Solar Power's Effects on Firefighting

Solar power is quickly climbing the ladder in the world of renewable energy. Solar panels have popped up on roofs and in fields all over the country and the world. They are a great tool to help people generate clean energy and lower their power bills, but this growing technology can pose new challenges for firefighters.

Solar power is energy that is harvested from the sun's rays. Solar power has been used throughout history in many different ways, including being used to dry clothing, meats, and other foods since people started to walk the earth. As time moved on, people have found ways to harvest and store the sun's energy and use it to power their offices, houses, garden lights, pool heating systems, and just about anything else. These solar power systems, also called photovoltaic (PV) systems, rely on the use of solar panels. Solar panels are made up of solar cells, and they are often seen on roofs, although they can also be set up on the ground. In some places, large arrays of solar panels are set up in a field to create what's known as a solar farm. Solar farms can be used to help an entire community lower its power bills by providing renewable energy to everyone.

  • Solar energy does not produce any carbon dioxide or other air pollutants.
  • According to the U.S. Environmental Protection Agency, powering the average American household emits 10.97 metric tons of carbon dioxide per year.
  • Proper placement of your solar energy system is imperative to harvesting the sun's energy efficiently.
  • It's estimated that 79% of American homes are good candidates for solar energy.
  • The federal government has incentivized the adoption of solar power systems using tax credits.
  • Some states have decided to work together to create solar farms in an effort to reduce their overall environmental impact.
  • In the summer months, when American homes receive more direct sunlight, people with solar panels may build up a stockpile of energy, which they can sell back to the power grid.
  • The sun's energy can be stored in batteries or in supercapacitors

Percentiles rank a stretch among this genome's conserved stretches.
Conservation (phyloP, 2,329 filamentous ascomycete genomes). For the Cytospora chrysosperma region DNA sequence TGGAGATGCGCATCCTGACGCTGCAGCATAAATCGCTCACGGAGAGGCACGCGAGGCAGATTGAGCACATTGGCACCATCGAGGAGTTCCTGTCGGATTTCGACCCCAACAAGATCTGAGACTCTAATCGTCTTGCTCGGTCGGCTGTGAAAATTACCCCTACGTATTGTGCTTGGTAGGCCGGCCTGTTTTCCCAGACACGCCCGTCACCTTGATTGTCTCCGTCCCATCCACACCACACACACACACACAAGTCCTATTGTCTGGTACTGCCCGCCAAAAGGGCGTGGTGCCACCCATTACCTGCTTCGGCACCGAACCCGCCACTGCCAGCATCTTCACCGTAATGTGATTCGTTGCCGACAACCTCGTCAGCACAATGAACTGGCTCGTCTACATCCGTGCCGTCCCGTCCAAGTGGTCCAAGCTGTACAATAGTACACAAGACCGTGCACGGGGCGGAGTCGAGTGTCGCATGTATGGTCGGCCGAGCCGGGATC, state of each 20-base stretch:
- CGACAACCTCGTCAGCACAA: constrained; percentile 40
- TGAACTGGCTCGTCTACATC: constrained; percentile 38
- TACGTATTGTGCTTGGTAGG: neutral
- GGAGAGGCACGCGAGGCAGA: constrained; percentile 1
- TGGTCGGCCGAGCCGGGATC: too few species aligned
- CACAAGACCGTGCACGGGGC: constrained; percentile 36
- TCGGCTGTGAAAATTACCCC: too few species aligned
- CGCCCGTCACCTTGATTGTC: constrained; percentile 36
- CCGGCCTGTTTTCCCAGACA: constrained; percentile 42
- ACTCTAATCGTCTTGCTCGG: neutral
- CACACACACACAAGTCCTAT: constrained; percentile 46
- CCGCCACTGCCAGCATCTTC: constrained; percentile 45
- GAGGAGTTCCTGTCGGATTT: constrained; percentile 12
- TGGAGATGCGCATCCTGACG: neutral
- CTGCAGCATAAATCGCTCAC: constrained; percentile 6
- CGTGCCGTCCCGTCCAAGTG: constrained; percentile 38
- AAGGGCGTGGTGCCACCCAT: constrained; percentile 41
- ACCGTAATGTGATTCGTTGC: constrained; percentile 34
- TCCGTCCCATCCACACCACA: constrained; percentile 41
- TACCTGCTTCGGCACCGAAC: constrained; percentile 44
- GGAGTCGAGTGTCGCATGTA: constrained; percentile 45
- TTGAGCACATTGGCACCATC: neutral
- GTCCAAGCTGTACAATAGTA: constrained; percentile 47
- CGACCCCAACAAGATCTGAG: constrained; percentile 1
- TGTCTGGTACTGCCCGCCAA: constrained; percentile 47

• While new solar technology is emerging daily, the two most common types of solar panels on the market right now are silicone and thin-film panels.
  • The expansion of solar power use is making its way into the vehicle market; solar-powered cars and even solar-powered fire trucks have been designed and created.

However, while solar power has many benefits, solar panels have increased the potential risks for firefighters. Rooftop solar panels add weight to the roof, and if a fire damages any of the support structures underneath, the weight of the panels can make a roof collapse more likely, making interior firefighting more hazardous. In addition, solar energy systems use batteries to store energy, often lithium batteries, and these can explode when heated, adding another element of danger in case of a fire. The most significant risk to firefighters posed by solar panels, however, is electrocution. One of the simplest ways to help reduce these potential threats to firefighter safety is to use ground-based solar panels instead of roof-mounted ones, as this does not add weight to your roof and keeps this power-generating apparatus grounded.

  • If a fire breaks out at a building with a solar energy system, turning off the PV system is an important first step. This would be the same as calling the local electric company to turn off the power, which also should still be done.
  • In 2014, rapid shutdown systems became a requirement for new solar installations. These systems allow emergency responders to shut off all parts of a PV system with one button, reducing the risk of electrocution. However, even when an RSS is in place, the solar power system does not stop generating electricity. It is still an electrocution risk by itself, even when the power can no longer stream through the system into the building.
  • Code requirements are updated as PV systems continue to improve in an effort to make the systems safer. It's important to always consult the latest building codes before installing a solar power system.
  • The risk of a PV system to a firefighter can be exacerbated by the type of home construction, as newer construction and materials can burn at a much more rapid pace.
  • Roof-mounted solar panels can also keep firefighters from venting the roof, which is frequently necessary to help the firefighters to put out the fire.
  • Solar shingles are a new alternative that may be a better choice from a fire safety standpoint, as the panels are smaller and do not add as much bulk to the roof; however, not all buildings can use this particular type of solar panel.
  • When calling 911 because of a fire, it's important to tell the operator that a PV system is present so the firefighters can form a responsive attack plan.